photo of child


This neighborhood is buzzing with activity, and the sisters are a vital part of it.

Weston Benedictine Monks
Journey to Nicaragua
Winter Retreat, 2001

Barrio Edgar Munguia 2001:
Our Mexican sisters & the courage to be present


The love, joy and welcome for others that the sisters live and bear in their hearts, shines more brightly than the pulsing red lights atop a nearby cellular telephone tower dominating the night sky.

Children from nearby streets who often come to visit the sisters and people who come to join them for morning or evening prayer know the same experience of welcome that was offered to us.

In the dusty and rutted streets of one of Managua's poor barrios, we encounter a place of Gospel welcome where there is room for each of us beyond the limits of physical space and practical considerations.

Hospitality here is a privilege, not a problem.

Sisters Fidelina, Yerenia, Carolina
Sisters Fidelina, Yerenia, Carolina

Inside this little house, there is an atmosphere of deep peace and quiet.

There is the time of quiet prayer, when each sister finds a little space to be by herself.

There is the time of common prayer, when the neighbors and especially the little children flock to join them.

And there is time for the sisters to study and sing and dance together.

And all around, there is so much happening! This neighborhood is buzzing with activity, and the sisters are a vital part of it.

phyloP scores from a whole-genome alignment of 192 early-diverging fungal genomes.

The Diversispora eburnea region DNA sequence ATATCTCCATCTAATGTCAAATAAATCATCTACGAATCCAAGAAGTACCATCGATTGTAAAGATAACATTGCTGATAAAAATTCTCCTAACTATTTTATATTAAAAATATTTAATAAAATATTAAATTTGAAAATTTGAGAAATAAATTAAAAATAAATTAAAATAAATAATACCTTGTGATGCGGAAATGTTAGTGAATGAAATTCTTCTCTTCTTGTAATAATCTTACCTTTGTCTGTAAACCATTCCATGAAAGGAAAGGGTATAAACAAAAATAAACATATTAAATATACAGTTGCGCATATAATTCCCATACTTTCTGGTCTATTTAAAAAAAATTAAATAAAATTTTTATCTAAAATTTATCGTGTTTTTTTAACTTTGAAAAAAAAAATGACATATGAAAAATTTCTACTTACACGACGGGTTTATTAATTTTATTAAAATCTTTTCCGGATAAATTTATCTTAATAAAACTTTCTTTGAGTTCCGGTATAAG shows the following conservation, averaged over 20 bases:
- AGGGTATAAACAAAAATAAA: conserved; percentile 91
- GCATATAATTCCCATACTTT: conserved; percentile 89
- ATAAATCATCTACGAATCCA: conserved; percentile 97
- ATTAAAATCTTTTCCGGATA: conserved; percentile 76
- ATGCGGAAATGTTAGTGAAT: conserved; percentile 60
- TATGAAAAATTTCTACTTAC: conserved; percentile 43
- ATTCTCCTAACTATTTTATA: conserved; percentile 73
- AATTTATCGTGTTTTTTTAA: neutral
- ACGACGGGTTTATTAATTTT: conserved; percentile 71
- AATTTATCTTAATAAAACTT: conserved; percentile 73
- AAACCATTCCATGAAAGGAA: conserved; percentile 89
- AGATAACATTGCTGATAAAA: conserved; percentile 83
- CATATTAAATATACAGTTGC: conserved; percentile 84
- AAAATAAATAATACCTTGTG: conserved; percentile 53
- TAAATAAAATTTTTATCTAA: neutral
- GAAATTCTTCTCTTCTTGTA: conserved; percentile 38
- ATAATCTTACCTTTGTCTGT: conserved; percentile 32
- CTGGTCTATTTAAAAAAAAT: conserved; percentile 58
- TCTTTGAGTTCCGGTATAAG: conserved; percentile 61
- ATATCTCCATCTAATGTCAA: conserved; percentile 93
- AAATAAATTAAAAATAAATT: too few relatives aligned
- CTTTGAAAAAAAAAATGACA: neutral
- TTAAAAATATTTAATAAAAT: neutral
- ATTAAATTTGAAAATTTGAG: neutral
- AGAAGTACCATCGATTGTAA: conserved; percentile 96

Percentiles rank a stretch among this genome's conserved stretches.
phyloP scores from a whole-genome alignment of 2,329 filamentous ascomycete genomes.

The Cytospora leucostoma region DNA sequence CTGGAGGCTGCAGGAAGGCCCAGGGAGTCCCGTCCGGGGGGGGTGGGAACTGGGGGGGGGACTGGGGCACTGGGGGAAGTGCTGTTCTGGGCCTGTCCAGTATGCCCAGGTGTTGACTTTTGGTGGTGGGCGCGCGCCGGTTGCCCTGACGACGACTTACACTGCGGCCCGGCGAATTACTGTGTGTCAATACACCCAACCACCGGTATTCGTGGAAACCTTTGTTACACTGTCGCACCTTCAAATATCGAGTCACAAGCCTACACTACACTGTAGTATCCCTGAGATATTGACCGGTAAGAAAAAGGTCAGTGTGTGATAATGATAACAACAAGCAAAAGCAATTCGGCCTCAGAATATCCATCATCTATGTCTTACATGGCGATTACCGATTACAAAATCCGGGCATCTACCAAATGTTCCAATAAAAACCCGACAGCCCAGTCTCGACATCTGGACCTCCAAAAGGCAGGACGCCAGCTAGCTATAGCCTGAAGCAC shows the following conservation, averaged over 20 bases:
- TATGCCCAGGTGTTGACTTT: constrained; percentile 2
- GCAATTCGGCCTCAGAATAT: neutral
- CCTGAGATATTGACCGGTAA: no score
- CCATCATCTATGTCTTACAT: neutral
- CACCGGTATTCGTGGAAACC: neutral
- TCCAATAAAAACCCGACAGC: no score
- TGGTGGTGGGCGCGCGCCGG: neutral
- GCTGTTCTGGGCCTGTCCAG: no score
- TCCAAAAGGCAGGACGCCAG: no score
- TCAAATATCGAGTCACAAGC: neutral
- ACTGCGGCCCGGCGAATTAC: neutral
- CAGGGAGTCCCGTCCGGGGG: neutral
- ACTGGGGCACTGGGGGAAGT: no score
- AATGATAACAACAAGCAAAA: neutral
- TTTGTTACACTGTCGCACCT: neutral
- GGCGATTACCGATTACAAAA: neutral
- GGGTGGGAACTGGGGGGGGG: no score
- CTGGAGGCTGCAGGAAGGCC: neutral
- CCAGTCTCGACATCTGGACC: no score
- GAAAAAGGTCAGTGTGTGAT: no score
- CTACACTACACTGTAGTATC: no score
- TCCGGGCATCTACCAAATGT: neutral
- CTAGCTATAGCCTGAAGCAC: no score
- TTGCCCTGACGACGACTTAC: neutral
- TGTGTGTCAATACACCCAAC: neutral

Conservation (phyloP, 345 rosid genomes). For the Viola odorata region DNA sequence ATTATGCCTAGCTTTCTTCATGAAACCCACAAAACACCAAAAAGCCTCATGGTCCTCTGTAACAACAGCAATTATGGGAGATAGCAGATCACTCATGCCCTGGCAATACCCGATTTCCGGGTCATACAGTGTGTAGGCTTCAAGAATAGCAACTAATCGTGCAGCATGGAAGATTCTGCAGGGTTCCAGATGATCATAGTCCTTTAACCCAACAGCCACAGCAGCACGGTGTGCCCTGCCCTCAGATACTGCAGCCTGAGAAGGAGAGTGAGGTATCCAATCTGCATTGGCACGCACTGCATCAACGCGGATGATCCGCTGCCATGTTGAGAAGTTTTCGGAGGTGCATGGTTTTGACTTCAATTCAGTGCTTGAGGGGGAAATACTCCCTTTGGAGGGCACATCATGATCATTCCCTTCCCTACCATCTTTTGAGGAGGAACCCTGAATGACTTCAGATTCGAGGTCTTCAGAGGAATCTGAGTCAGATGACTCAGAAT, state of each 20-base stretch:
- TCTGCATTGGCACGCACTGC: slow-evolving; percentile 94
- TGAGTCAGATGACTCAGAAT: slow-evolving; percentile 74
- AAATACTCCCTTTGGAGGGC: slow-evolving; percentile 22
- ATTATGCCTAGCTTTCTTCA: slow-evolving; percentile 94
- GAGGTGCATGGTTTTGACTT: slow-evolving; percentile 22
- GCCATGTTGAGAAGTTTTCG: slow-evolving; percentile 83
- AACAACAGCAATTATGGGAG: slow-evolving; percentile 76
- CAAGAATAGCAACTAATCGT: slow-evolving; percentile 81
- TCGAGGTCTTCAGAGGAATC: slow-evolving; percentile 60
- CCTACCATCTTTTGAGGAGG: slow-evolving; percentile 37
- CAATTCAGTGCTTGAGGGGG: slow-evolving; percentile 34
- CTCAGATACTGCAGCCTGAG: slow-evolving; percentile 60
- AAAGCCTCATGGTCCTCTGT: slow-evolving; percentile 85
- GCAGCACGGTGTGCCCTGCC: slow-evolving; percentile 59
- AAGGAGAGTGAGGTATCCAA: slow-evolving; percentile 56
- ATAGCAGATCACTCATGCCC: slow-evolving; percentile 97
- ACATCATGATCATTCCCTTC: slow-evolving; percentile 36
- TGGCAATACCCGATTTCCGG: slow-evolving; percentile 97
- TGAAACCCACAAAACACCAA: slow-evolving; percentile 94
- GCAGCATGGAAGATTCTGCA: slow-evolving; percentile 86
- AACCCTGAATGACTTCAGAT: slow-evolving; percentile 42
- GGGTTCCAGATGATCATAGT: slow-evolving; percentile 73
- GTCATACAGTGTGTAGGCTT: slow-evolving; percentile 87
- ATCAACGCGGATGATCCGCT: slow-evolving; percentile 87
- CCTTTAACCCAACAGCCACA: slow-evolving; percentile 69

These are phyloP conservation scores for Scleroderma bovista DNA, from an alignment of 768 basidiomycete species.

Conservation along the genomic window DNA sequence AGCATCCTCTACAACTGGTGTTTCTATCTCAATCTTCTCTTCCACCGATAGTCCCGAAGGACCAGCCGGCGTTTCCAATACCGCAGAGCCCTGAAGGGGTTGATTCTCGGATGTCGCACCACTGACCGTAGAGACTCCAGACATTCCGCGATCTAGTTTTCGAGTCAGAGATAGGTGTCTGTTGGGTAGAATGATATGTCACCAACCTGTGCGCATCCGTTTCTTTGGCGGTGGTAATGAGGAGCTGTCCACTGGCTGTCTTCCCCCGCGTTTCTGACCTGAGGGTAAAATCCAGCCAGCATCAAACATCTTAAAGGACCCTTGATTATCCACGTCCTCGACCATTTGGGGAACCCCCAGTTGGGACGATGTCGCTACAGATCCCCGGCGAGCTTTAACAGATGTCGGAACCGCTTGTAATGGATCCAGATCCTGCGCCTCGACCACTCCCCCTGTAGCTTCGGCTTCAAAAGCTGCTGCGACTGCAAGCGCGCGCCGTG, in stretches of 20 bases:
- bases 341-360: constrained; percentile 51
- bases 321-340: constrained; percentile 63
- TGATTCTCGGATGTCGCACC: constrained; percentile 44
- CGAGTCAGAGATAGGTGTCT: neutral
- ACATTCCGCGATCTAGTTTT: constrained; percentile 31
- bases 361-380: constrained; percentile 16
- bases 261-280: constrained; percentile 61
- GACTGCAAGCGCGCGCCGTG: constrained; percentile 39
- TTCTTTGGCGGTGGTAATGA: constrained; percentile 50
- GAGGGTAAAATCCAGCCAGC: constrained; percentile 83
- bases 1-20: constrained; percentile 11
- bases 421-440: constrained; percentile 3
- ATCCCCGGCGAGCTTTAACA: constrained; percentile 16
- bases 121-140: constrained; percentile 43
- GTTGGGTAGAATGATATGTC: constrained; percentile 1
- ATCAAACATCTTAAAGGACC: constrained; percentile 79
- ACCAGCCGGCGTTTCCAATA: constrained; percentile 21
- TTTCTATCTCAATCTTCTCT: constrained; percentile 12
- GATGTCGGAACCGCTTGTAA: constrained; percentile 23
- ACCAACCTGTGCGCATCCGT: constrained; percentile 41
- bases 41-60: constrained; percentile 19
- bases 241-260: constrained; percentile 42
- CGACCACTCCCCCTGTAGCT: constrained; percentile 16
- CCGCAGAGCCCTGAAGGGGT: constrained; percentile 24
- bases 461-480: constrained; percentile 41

The presence of the sisters in Managua raises for us a question.

What does it take to be fully there with enthusiasm and life?

What does it take not to wander off and to escape the present moment, the present place?

Sisters Fidelina, and Matilde
Sisters Fidelina and Matilde

Looking at the life of the sisters in the barrio, it is clear that they could have chosen to live elsewhere, outside the barrio.

Or they could choose to spend time at the nearby newly constructed mall a place where wishful consumers can hang out even if they don't have the money to do the consuming.

Or they could have a television to fill in the quiet spaces and to blot out the noise of the neighborhood.

But they choose to be living in the neighborhood, to be present there.

What kind of courage does it take?

It doesn't come through as rigidity or stubbornness, or just will power -- is it something that comes from the 'coeur,' the heart? Is it something that comes from fidelity, cultivated trust?

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